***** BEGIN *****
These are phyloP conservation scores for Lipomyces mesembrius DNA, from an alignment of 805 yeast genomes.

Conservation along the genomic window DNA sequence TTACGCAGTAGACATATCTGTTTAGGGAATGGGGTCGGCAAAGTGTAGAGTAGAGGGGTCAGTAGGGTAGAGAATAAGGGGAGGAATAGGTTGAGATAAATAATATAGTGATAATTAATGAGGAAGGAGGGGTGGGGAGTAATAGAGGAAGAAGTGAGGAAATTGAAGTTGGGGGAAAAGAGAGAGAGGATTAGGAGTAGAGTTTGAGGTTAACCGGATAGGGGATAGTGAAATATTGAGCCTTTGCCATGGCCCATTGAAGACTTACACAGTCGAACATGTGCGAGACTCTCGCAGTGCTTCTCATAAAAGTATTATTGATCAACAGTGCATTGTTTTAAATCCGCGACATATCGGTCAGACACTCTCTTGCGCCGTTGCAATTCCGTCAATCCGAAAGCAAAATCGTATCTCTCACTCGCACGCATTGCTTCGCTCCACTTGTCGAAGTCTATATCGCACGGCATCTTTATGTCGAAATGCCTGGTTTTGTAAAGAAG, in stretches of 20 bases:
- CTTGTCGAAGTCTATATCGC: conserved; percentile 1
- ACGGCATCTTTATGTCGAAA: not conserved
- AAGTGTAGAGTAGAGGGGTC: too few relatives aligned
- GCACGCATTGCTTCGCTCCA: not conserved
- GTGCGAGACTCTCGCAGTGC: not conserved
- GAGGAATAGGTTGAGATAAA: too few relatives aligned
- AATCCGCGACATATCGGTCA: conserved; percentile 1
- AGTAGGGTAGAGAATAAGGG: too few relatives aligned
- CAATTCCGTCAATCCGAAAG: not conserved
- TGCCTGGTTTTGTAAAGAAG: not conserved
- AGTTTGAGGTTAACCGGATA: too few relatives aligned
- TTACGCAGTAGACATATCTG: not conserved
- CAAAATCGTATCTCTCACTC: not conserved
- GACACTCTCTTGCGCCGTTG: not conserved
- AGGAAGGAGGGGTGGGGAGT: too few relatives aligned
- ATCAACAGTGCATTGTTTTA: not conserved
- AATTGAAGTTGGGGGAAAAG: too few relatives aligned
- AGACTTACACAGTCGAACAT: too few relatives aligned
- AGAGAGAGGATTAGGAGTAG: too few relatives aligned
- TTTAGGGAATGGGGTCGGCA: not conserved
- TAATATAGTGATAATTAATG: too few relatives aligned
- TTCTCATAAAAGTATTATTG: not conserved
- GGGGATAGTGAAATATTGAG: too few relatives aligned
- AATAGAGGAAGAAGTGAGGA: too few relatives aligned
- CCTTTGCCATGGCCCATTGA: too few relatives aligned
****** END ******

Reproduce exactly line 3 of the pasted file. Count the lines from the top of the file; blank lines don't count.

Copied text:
- CTTGTCGAAGTCTATATCGC: conserved; percentile 1